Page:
The use of biomarkers followed by clinical validation
  underscores the iterative and dynamic nature of drug
  development
Regulatory process likes certainty: without that certainty,
  labels for products cannot be constructed well
There is a need to better define the value of biomarkers
  and surrogates
• Health care system needs certainty when making
  decision on reimbursement of treatments

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Biomarkers as Surrogate Endpoints: 2
Important to recognise and determine which rated
 parameters of disease would qualify as surrogates in the
 regulatory setting
   e.g. Cholesterol (HDL/LDL levels); ER/PR Status;
     CEA in Ovarian Cancer; PAS for prostate cancer;
     Her/neu; K-ras; respiratory assistance in Hurler’s
     syndrome; development of antibodies as evidence for
     immunity with Vaccines
Progress in science and medicine have forced the
 consideration of end-points that make sense, long before
 clinical benefit (that is long-term benefit) can be proven
Has the potential and purpose to shorten drug
 development; but ↑ risk for off-label or untested subjects
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 Inter-relationships: PATIENT
 Intrinsic: Genetic: gender, race,
  polymorphisms. Physiological: age,
  target organ/tissue and function, clinical
  status – disease or comorbidity state,
  height, weight, body composition &
  index, pregnancy, ambulatory or not.
 Extrinsic: Environmental: climate,
  sunlight, culture (adherence, education –
  awareness), socio-economic (nutrition),
  pollution, diet, alcohol, smoking, stress,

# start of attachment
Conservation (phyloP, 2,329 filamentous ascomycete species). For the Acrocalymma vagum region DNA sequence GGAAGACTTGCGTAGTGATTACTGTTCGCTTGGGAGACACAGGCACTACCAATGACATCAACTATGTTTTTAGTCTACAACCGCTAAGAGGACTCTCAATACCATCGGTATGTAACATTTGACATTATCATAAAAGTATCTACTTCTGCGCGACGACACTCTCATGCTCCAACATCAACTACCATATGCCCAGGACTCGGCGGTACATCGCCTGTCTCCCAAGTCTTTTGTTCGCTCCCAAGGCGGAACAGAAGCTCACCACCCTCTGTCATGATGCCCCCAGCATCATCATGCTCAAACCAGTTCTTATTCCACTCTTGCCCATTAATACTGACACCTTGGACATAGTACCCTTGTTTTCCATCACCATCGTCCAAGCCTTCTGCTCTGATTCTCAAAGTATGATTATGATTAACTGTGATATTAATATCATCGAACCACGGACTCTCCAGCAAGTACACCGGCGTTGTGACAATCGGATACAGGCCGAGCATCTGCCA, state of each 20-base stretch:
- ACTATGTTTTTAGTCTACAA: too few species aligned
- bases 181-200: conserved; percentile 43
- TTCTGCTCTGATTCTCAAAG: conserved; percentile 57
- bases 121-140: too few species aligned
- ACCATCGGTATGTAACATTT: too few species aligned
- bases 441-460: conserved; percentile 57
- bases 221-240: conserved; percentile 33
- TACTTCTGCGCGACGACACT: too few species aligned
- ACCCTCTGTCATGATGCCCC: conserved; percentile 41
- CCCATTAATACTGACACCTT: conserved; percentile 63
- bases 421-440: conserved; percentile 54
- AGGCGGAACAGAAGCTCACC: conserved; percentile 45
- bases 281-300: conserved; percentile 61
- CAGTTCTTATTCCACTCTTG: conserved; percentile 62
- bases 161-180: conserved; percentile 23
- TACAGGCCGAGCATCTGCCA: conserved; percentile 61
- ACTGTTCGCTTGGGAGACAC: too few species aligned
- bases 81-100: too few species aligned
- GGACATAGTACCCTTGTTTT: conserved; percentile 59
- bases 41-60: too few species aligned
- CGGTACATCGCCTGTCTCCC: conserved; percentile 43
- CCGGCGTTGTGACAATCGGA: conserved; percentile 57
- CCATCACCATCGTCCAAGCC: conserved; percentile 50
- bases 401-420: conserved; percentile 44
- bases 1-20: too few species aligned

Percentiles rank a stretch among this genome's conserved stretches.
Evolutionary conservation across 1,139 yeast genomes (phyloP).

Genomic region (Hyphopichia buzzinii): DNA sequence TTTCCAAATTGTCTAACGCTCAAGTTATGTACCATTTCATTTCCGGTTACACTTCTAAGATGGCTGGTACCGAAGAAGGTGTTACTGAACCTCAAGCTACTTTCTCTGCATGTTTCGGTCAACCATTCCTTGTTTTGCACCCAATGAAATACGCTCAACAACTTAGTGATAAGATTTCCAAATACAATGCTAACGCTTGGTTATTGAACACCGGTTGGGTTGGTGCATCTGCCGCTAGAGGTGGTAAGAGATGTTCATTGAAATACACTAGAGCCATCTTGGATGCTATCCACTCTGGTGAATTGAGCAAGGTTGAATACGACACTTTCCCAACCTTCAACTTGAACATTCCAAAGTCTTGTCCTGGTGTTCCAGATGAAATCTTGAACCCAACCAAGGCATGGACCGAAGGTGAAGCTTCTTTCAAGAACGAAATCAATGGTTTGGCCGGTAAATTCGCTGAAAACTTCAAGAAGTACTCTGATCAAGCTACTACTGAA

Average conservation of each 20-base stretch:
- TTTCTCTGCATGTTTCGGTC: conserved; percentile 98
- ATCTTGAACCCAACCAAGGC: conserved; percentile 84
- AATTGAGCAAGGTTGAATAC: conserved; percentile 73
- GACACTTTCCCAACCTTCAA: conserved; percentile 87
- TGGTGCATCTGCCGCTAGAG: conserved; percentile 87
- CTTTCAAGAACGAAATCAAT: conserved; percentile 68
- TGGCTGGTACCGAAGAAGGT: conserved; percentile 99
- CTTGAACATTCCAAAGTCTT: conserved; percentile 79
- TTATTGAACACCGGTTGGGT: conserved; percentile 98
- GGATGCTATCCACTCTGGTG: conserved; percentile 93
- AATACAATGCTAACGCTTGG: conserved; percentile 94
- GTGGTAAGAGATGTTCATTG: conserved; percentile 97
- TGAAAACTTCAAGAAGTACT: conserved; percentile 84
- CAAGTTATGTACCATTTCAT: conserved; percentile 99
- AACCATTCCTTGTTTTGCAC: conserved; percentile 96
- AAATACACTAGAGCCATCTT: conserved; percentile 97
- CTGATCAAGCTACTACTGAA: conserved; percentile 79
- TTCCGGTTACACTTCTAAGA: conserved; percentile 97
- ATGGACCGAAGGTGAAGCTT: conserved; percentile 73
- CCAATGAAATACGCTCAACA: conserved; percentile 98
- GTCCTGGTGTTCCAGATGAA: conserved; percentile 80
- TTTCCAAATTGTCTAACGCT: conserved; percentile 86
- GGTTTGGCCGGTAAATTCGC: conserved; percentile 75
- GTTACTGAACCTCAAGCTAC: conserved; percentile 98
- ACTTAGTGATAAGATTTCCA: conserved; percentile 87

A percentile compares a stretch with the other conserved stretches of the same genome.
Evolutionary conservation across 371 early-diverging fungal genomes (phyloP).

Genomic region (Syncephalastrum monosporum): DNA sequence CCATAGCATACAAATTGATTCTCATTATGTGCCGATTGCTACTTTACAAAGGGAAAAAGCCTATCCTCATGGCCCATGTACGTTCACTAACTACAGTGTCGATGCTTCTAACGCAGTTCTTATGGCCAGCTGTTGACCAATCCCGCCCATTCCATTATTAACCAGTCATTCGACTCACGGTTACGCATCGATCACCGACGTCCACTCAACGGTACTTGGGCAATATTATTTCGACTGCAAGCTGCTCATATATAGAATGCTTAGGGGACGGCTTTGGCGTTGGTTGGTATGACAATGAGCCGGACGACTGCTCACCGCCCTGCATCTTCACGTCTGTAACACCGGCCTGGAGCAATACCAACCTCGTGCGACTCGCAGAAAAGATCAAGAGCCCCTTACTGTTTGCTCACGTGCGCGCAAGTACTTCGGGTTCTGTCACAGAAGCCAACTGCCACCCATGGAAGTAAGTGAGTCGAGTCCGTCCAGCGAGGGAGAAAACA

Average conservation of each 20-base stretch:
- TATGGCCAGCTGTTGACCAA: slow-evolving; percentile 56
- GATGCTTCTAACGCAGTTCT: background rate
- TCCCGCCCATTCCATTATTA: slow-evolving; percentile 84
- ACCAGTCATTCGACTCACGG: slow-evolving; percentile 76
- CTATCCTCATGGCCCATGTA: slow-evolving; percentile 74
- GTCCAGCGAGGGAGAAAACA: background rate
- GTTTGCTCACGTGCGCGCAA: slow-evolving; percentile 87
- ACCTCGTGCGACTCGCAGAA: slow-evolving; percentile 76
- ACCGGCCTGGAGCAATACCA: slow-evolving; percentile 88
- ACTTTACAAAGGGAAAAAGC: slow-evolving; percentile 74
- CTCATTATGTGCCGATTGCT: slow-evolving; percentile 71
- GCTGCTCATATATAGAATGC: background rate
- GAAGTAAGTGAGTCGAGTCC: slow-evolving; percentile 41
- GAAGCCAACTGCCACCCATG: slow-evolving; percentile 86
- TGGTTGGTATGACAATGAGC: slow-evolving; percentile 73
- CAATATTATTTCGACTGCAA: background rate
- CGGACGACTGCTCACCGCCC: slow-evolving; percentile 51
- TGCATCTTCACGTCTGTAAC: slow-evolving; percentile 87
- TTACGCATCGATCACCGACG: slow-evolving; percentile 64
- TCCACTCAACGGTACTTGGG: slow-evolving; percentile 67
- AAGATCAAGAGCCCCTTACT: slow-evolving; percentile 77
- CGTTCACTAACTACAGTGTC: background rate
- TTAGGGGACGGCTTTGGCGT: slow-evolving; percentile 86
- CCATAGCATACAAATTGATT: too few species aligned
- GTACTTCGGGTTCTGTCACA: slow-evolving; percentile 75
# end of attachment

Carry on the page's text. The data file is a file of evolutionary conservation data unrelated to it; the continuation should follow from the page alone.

exposure - single or repeated dosing,
  interactions with other drugs, foods,
  NHPs &/or OTCs.
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  Inter-individual Variations
- Past and current exposures to
  xenobiotics (environment may
  overcome some bad genes……)

• Pharmacogenetic and toxicogenetic
  factors rarely act alone; they produce a
  phenotype in concert with other variant
  factors - often polygenic which can
  change expression and catalytic
  function
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Inter-relationships: dose, drug/disease
 • DOSE: PK response; ADME - disposition
 • 30+ Phase I & multiple Phase II enzymes
    – 2D6, 60+ polymorphisms, rate can vary 1000-
      fold between phenotypes
 • Phase 0 and III (efflux & influx) transporters (~10K)
 • Heterogeneity, haplotypes

 • DRUG/DISEASE: PD response; receptors
    – very little known, many are polymorphic
    – may be most important PGx target

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    The Equivocal Genotype - Problems
               Nebert DW, Tox Appl Pharmacol. 207:S34-42, 2007


•   Genocopy – same SNP, different trait (outcome)
•   Phenocopy – different SNPs, same trait
•   Penetrance – proportion with same SNP and trait if <100%
•   Non-penetrance – failure of trait when SNP present
•   Expressivity – variability in expression, degree, severity of trait
•   Epistasis – interaction ≥2 genes, locus dominance function of other
•   Epigenetics – not controlled by classical Mendelian genetics
•   Dynamic genome
•   Gene-gene interactions
•   Molecular or meiotic drive
•   Gene conversion or silencing
•   etc. and each can override the importance of any one SNP and its
    association with a trait


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The Equivocal Phenotype - Problems
        Nebert DW, Tox Appl Pharmacol. 207:S34-42, 2007

• Overlapping specificities of enzymes,
  receptors, transporters chaperones, ion
  channels, transcription factors, signal
  transduction pathways, etc.
• Heterogeneity of the genes and unknown
  factors
• Complexity of metabolic pathways

May need an integrated (systems biology)
 approach in real time - metabonomics


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     The Promiscuity Factor
         Ma & Lu Curr Drug Metab. 9:374-383, 2008


Xenobiotic enzymes, receptors, &